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A Monster in the Kawartha Lakes???

November 14, 2021

Is that the Monster?

In the 1870s and 1880s the Kawarthas were infested by a terrifying creature, first recorded in the Bobcaygeon Independent in 1872:“A strange fish of most monstrous size had been seen in Sturgeon Lake, that two persons (each in a canoe) had been compelled to flee for their lives, and that it had chased the [Steamship] Ogemah with extreme fierceness and voracity … as large as a saw log, with horns two feet long, a prodigious snake-like neck, and a gigantic head resembling a swan’s, plus the aforesaid horns.

”One night a party of locals went out and fired on the creature, though they dared not approach it, and apparently missed. It was said that the steamer Coboconk was the only one with the nerve to approach it. As the reports continued to pour in, there was much speculation about what it could be: A giant sea serpent? A circus escapee? Or to doubters, a saw log? Sightings were especially common on Cameron Lake until about 1890. We will never know what became of the Cameron Lake Monster, but since it was in all the local papers it must have been real!

A Monster in the Kawartha Lakes???

In the 1870s and 1880s there were many reports that Kawarthas were infested by a terrifying creature, first recorded in the Bobcaygeon Independent in 1872:

“A strange fish of most monstrous size had been seen in Sturgeon Lake, that two persons (each in a canoe) had been compelled to flee for their lives, and that it had chased the [Steamship] Ogemah with extreme fierceness and voracity … [It was] as large as a saw log, with horns two feet long, a prodigious snake-like neck, and a gigantic head resembling a swan’s, plus the aforesaid horns.”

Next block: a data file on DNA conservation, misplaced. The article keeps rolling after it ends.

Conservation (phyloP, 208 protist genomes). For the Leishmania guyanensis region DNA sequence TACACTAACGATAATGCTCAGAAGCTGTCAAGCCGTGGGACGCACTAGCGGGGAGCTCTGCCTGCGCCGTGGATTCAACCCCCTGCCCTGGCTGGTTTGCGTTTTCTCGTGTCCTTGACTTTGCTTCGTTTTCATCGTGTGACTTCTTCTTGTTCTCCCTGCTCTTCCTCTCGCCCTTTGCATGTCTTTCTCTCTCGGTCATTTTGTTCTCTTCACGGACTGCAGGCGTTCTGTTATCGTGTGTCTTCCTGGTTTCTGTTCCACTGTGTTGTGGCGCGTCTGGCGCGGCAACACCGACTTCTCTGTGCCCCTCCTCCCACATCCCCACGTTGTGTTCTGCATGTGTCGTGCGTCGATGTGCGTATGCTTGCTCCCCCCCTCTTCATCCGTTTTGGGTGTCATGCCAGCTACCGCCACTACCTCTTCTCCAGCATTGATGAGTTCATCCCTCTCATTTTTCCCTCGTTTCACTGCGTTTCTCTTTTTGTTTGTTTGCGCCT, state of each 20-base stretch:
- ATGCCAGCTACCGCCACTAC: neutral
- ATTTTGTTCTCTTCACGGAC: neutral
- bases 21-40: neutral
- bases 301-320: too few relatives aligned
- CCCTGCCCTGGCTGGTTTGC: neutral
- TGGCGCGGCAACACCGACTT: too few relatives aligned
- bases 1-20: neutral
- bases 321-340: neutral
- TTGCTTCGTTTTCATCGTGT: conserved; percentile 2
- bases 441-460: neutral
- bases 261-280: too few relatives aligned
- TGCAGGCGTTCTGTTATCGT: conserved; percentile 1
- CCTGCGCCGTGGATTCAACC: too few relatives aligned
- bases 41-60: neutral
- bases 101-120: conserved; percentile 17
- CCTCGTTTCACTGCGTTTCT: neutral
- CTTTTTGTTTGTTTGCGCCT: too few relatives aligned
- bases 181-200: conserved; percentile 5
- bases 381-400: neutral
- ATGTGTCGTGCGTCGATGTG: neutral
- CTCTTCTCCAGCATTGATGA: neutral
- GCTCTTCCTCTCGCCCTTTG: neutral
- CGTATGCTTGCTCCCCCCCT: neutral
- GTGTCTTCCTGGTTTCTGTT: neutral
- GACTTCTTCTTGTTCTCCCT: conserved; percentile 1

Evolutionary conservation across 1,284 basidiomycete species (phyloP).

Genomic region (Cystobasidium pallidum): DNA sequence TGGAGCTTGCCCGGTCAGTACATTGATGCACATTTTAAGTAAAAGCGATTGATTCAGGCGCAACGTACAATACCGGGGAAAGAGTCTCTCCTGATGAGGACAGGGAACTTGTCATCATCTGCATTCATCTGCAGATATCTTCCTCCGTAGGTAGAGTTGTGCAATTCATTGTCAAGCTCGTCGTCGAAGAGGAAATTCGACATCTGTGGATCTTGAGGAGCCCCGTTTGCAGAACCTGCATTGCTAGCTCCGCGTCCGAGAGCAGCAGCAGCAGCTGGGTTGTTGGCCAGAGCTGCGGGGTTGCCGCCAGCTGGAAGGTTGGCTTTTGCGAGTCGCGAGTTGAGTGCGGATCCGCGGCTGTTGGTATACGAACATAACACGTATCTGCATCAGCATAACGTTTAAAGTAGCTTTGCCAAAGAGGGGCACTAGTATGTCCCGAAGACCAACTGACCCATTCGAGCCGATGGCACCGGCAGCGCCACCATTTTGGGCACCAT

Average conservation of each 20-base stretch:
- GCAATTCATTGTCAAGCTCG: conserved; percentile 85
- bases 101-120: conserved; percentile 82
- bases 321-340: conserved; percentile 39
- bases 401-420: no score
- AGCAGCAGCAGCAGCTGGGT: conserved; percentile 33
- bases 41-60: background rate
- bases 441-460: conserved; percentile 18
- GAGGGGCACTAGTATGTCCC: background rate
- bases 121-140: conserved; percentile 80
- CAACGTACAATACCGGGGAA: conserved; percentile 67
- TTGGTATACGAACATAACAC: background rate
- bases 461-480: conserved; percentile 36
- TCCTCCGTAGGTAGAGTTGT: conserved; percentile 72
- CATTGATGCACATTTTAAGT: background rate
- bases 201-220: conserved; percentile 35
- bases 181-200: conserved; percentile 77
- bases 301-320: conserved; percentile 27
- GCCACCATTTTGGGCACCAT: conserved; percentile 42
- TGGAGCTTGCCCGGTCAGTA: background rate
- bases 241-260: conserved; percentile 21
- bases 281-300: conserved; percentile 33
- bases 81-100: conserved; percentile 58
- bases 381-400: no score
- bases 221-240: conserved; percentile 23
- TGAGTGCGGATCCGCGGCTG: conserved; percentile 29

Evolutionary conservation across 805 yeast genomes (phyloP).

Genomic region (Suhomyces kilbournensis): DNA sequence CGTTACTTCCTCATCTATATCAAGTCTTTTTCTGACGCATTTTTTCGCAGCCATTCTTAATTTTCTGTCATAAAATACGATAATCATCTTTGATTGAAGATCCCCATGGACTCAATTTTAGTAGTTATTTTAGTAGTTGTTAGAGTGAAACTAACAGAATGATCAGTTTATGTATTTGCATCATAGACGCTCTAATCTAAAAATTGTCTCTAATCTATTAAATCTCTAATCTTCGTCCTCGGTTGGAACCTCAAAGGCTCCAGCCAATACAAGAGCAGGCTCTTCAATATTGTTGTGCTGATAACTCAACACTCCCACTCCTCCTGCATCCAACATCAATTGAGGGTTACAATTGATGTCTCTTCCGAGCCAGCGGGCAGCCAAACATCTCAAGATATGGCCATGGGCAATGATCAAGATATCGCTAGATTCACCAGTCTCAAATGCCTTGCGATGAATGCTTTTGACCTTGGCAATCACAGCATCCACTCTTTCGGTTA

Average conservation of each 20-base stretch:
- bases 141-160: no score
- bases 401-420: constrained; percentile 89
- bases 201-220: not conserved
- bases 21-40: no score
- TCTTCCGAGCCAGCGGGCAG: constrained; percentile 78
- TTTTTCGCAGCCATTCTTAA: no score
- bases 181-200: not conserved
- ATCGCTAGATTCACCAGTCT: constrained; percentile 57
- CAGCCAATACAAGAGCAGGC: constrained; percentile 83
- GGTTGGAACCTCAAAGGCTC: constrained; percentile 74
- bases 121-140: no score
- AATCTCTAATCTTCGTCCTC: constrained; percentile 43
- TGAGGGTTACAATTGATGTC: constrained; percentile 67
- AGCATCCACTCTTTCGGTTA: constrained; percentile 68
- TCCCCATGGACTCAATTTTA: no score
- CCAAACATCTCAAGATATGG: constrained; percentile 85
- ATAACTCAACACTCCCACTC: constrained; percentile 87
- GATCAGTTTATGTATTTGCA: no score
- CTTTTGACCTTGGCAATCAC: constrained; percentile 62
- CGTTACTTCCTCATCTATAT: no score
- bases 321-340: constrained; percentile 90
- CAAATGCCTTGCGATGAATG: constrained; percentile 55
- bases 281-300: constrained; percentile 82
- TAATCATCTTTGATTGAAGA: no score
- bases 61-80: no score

In the years that followed, observers debated what the mysterious animal might be: A giant sea serpent? A Reptile? A circus escapee? A whale? An alligator? It seemed a great many people had their own theory, but no one ever got close enough to give a definitive answer. One night a party of locals went out and fired on the creature, though they dared not approach it, and apparently missed. It was said that the steamer Coboconk was the only one with the nerve to draw near.

In the late nineteenth century, there were many reported sightings of water monsters. Predating the peak interest in the Loch Ness Monster by half a century, it seemed that many communities had their own uniquely dreadful creature. In those days, there was no television or radio, and many people amused themselves by gathering and telling stories with their friends and neighbours—and there were many blood-curdling tales to tell.

But there were always skeptics. Some thought that the famed monster was nothing more than a saw log. Another journalist remarked, “one result of the carrying of prohibition in Canada will be the disappearance of the sea-serpents that infest the lakes and rivers of that country”—prohibition was then a cause with broad popular appeal, and many local communities were dry for decades.

Despite the naysayers, there were regular sightings, especially on Cameron Lake until about 1890, though no one ever seemed to be quite sure what the monster really was. Then, after one last report from prominent Fenelon Falls resident W.E. Ellis, who claimed that it was actually a great spawning sturgeon, it seems to have disappeared. We will never know what became of the Cameron Lake Monster, but since it was in all the local papers it must have been real!

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